During oral argument preceding trial, defense counsel was allowed to voir dire Ortiz. In response to defense counsel's questioning, Ortiz said he had participated in over 200 GD 18 investigations. As an investigator, he said, he had conducted approximately 100 custodial interrogations of "dozens" of GD 18 members. When asked whether he could distinguish between information learned during custodial interrogations and elsewhere, Ortiz replied that his testimony was "an amalgam of information acquired from numerous sources." Additionally, he stated that he had attended a dozen separate gang "seminars" sponsored by state and federal law enforcement agencies. During these seminars, gang experts, all of whom were state or federal law enforcement officials, lectured on the dynamics of gang organization.

Ortiz admitted that he had little formal education, other than the police academy and numerous gang seminars. His formal education was limited to one year of community college, during which he took only one class that addressed criminal conduct: sociology. The class did not address gang issues.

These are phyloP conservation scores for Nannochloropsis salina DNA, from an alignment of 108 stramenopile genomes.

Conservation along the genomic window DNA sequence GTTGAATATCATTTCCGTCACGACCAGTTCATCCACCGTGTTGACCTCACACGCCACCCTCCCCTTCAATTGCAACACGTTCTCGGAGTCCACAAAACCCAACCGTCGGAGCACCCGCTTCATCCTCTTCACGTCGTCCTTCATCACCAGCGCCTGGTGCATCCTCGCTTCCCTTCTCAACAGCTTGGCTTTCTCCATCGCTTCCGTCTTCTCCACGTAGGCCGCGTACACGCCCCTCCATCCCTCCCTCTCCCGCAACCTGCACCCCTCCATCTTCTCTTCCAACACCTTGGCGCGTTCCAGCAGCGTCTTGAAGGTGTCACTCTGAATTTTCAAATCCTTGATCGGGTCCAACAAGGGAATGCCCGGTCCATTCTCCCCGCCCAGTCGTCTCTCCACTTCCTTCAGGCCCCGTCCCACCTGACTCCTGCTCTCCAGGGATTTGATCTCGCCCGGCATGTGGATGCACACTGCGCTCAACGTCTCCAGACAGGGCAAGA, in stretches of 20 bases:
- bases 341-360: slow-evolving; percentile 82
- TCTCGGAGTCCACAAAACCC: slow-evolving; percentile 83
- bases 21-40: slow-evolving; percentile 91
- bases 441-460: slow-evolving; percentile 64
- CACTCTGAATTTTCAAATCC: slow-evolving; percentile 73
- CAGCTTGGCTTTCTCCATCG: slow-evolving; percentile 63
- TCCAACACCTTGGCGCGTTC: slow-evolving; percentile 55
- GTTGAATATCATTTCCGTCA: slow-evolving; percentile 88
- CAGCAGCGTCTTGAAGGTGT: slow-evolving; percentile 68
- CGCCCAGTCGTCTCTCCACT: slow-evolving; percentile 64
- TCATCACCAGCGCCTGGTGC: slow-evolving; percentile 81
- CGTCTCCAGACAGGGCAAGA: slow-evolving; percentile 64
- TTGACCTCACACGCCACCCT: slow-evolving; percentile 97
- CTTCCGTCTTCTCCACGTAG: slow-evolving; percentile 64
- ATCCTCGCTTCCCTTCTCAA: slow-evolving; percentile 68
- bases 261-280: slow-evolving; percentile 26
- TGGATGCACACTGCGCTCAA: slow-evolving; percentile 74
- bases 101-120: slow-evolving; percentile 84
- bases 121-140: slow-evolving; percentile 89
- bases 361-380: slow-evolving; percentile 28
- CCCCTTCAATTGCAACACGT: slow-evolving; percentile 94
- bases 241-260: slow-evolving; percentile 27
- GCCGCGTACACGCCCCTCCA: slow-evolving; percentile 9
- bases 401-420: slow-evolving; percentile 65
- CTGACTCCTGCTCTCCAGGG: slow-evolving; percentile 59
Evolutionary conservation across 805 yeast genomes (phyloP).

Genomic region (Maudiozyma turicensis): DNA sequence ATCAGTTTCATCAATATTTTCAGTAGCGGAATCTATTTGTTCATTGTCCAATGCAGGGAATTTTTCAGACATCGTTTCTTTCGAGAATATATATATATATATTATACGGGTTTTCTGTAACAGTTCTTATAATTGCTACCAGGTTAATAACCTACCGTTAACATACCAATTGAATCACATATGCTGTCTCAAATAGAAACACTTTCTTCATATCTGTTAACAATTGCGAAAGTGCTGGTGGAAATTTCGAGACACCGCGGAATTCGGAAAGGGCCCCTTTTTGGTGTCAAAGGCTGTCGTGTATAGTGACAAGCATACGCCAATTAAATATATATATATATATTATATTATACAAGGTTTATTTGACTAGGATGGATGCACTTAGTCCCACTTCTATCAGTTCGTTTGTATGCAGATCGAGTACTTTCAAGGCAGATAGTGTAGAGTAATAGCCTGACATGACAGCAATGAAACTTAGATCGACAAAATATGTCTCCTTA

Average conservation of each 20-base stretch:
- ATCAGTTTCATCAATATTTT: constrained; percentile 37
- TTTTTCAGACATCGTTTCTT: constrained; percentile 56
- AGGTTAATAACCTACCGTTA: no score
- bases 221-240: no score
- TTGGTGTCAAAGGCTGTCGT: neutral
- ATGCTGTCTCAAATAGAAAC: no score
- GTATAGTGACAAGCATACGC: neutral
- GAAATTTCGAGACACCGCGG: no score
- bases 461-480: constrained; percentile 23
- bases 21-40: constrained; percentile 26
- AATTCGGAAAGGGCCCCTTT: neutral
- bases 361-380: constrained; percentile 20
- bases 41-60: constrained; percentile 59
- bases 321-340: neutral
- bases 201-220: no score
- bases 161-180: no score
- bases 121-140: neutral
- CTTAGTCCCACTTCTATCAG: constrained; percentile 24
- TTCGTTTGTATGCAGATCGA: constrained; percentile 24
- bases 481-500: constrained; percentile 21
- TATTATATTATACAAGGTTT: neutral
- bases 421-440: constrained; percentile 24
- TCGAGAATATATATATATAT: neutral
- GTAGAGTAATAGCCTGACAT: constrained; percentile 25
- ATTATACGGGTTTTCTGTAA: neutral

In response to an inquiry from the court, the government stated that Ortiz would offer, if allowed, an expert opinion that the defendant was a member of GD 18, that his business operations and procedures were consistent with those of GD 18, and that the lexicon of words used in writings seized from his residence during the execution of a search warrant were consistent with those of GD 18. At the conclusion of the hearing, the defense argued that Ortiz was not qualified as an expert. Alternatively, the defense argued that Ortiz's testimony was based in large part on inadmissible hearsay, much of it qualifying as testimonial hearsay barred by Crawford.(fn16) Supplementing this argument, the defense pointed out that, on a practical level, there was nothing to prevent the witness from giving the jury a laundry list of facts and telling the jury what to conclude from them. Specifically, the defense worried the jury would determine that the defendant was a gang member. Because the crimes charged fell within Washington's RICO statute, a finding by the jury that the defendant committed the charged crimes as part of a criminal enterprise would subject him to a longer sentence.(fn17) Should the court deny its motion, the defense asked that the court limit Ortiz's testimony to those matters that were not hearsay, did not violate the Confrontation Clause, and stayed strictly within the confines of his expertise. The defense explicitly asked the court to exclude from evidence Ortiz's personal opinion as the investigating police officer.